U.S.–China Week: New hacking talks, Obama: ‘We’ll win if we have to,’ Justice’s bungled charges, tech and geopolitics, paths forward (2015.09.14)

Welcome to Issue 20 of U.S.–China Week. With an enormous amount of action leading up to President Xi Jinping’s scheduled U.S. trip and state visit with President Barack Obama, this is an unusually long issue. At least for now, I am also keeping the “Backlog” module of interesting links offered without comment. Feedback is welcome on whether readers find this useful.

As always: Please encourage friends and colleagues to subscribe to U.S.–China Week. Here is the web version of this issue, ideal for sharing on social media. And please send your comments, quibbles, and suggestions to [email protected].

A MUDDLED WARNING
Obama calls Chinese online practices ‘not acceptable,’ pushes ‘basic rules of the road’ among states

Responding to questions from service members (and I’m quoting at length because context was missing in media reports), Obama said: “We’re going to have to be much more rapid in responding to attacks. … Ultimately, one of the solutions we’re going to have to come up with is to craft agreements among at least state actors about what’s acceptable and what’s not. And so, for example, I’m going to be getting a visit from President Xi of China, a state visit here coming up in a couple of weeks. We’ve made very clear to the Chinese that there are certain practices that they’re engaging in that we know are emanating from China and are not acceptable.  And we can choose to make this an area of competition—which I guarantee you we’ll win if we have to—or, alternatively, we can come to an agreement in which we say, this isn’t helping anybody; let’s instead try to have some basic rules of the road in terms of how we operate. … [O]ne of our first and most important efforts has to be to get the states that may be sponsoring cyber attacks to understand that there comes a point at which we consider this a core national security threat and we will treat it as such.”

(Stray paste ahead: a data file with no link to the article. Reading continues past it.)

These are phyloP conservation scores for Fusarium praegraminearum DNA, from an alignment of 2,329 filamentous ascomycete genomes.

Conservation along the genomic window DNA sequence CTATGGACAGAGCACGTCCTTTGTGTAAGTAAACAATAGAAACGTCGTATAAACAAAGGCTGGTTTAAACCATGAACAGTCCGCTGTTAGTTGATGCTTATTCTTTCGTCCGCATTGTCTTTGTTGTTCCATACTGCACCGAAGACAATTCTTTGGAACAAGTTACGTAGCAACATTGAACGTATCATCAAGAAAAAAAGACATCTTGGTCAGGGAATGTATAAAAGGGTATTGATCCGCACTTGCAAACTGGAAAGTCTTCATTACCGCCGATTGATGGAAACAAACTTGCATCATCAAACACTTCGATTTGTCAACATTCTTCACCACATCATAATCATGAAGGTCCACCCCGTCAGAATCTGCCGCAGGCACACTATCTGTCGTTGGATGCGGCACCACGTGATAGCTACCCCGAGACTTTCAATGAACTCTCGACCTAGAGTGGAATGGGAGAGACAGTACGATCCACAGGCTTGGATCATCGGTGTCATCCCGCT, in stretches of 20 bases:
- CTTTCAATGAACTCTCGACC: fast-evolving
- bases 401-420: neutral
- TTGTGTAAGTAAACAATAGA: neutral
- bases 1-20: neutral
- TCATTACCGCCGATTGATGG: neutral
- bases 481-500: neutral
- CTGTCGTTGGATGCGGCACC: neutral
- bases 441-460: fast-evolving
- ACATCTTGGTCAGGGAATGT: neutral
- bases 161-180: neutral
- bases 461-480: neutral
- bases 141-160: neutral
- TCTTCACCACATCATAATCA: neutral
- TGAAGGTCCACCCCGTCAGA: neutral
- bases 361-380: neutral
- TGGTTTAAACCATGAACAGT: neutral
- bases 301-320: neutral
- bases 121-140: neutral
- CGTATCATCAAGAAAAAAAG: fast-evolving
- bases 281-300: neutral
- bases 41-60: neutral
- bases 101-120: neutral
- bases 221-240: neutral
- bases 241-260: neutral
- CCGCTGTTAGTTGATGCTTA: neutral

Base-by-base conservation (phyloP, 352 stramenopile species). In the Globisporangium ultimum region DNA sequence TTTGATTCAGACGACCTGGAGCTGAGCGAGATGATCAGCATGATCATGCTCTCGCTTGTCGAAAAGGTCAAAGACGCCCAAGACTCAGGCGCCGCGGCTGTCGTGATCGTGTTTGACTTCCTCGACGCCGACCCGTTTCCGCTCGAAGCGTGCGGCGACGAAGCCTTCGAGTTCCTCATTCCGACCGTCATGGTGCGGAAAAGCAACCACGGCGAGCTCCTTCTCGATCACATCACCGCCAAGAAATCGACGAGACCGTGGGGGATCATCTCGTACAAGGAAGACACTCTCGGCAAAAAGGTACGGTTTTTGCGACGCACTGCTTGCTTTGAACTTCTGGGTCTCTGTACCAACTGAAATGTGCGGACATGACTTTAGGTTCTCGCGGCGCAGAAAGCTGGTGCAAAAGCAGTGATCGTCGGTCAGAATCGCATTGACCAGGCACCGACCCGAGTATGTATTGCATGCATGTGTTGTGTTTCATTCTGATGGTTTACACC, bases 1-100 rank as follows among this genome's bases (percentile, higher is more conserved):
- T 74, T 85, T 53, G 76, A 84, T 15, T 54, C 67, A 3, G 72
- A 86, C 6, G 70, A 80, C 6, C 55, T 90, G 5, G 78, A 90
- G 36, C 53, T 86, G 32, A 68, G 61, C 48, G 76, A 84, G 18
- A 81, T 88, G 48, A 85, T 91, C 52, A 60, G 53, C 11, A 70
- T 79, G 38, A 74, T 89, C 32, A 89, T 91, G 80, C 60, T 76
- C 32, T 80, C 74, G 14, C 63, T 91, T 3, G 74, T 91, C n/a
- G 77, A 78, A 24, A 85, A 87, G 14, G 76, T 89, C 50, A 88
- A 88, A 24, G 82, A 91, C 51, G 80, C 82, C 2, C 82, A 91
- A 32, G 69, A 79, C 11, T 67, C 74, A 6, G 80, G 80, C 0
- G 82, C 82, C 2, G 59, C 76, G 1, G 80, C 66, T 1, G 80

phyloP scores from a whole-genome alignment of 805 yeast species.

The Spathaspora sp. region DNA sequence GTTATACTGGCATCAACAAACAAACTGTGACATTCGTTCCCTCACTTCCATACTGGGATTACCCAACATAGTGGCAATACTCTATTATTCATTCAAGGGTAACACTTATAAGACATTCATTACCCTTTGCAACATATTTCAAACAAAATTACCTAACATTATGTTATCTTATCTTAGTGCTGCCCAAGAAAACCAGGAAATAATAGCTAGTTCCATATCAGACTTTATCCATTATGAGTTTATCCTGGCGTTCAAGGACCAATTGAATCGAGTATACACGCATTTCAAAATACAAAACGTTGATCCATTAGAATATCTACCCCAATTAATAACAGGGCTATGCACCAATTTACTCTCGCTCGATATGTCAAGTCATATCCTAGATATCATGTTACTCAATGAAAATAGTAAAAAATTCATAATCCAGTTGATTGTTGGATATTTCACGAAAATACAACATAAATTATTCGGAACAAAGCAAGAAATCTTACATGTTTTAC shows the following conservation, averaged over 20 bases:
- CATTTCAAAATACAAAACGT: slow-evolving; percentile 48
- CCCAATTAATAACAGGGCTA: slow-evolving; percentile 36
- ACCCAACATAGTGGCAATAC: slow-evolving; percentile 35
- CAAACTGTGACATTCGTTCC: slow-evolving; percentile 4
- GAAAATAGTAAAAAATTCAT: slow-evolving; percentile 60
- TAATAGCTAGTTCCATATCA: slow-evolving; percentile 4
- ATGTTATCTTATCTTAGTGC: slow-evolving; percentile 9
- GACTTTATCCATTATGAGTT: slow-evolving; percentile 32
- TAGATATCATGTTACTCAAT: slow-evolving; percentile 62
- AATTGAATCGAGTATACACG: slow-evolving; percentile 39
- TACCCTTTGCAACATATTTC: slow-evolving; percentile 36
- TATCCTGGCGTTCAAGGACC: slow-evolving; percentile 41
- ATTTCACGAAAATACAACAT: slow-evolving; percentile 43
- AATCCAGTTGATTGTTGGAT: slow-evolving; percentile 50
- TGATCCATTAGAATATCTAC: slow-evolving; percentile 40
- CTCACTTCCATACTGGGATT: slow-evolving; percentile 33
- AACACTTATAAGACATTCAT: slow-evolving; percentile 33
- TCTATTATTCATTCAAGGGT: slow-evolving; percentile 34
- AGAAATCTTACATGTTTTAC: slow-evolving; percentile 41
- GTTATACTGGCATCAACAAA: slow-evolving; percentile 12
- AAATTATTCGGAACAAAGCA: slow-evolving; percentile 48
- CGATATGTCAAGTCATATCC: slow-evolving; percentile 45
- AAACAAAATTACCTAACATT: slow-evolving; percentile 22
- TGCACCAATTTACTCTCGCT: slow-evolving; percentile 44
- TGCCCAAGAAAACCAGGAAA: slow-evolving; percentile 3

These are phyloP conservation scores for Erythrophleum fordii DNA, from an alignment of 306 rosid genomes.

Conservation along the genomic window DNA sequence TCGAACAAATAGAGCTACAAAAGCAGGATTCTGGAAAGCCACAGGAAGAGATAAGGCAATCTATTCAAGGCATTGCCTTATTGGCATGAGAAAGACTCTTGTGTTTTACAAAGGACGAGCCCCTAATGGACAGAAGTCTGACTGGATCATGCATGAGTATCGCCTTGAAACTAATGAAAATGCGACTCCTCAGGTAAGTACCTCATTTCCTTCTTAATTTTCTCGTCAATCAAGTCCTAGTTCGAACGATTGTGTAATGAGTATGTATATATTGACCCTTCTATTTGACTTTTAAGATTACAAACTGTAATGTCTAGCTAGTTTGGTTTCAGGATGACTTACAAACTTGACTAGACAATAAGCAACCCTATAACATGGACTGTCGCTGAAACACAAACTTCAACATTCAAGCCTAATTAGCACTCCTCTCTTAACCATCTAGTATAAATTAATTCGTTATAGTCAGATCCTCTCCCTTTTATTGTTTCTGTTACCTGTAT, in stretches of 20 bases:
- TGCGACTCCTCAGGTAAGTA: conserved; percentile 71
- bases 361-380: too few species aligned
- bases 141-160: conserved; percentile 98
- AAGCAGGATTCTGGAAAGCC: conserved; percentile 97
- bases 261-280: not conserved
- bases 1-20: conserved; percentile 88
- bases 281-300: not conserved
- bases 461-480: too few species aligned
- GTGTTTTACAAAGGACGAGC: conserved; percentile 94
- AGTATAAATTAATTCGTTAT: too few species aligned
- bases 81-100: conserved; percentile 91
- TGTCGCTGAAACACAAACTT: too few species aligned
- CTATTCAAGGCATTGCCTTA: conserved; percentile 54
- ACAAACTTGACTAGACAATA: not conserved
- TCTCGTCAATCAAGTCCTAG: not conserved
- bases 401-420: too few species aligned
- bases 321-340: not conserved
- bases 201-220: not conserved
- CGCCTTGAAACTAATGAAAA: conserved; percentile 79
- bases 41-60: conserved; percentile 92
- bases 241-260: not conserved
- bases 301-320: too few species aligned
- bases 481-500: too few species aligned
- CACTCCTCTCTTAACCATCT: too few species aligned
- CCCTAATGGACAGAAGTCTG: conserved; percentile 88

ANALYSIS: Obama’s broader answer addresses different kinds of “cyber attacks,” but it doesn’t make clear what types of incidents he believes call for norms and rules to be developed with China. The key question in both norm-development and deterrence is defining what, specifically, is objectionable. We should not be talking about “cyber attacks,” but instead about industrial espionage, compromising critical infrastructure, infiltrating military command and control systems, damaging financial systems, breaching consumer privacy, and other specific uses of online methods. If the U.S. government actually has a specific position, it would be a good practice for Obama’s advisers to ensure he avoids the ambiguity of the word “cyber.”

PROSECUTORIAL INCOMPETENCE
U.S. drops industrial espionage charges against Chinese-American professor after government bungled evidence

In an embarrassing failure, apparently based on a fundamental lack of investigation before seeking grand jury charges that cost a U.S. citizen chairmanship of the Temple University physics department, the Justice Department acknowledged that “additional information came to the attention of the government” and dropped charges against Xi Xiaoxing. NYT reports that investigators failed to verify whether information Xi allegedly shared with contacts in China was indeed confidential. When Xi and his attorney got hold of the evidence, they quickly realized the information was not restricted and confronted the government.

ANALYSIS: It has long been clear that the FBI and the Justice Department are under pressure to pursue as many legitimate cases of Chinese industrial espionage as they can. Assistant Attorney General John P. Carlin has made his intentions clear. Mistakes like this undermine legitimate U.S. complaints against China (and other cases), as well as the impression that prosecutors are actually independent. But most importantly, sloppy law enforcement behavior has victims, in this case a U.S. citizen who may well have been targeted for his ethnicity. “If he was Canadian-American or French-American, or he was from the U.K., would this have ever even got on the government’s radar? I don’t think so,” Xi’s lawyer said.

OPEN A CHANNEL
Meng Jianzhu, successor to Zhou Yongkang, meets top U.S. officials in Washington on hacking

Secretary of the Central Political and Legal Affairs Commission and Politburo member Meng Jianzhu held meetings Sept. 9–12 in Washington, the White House said. Meng’s visit came after U.S. officials leaked the possibility that sanctions against Chinese companies or individuals might come before Xi’s visit to the United States, which is to begin next week. Xinhua was quick to claim Meng’s meetings produced an “important consensus,” while the U.S. side has kept quiet. / Meanwhile, John Carlin, the Justice official responsible for economic espionage cases, was to speak Friday at the Atlantic Council on possible sanctions against China. The event has been postponed, and that was also the day the news in the item above emerged. The fate of the sanctions themselves is still in question.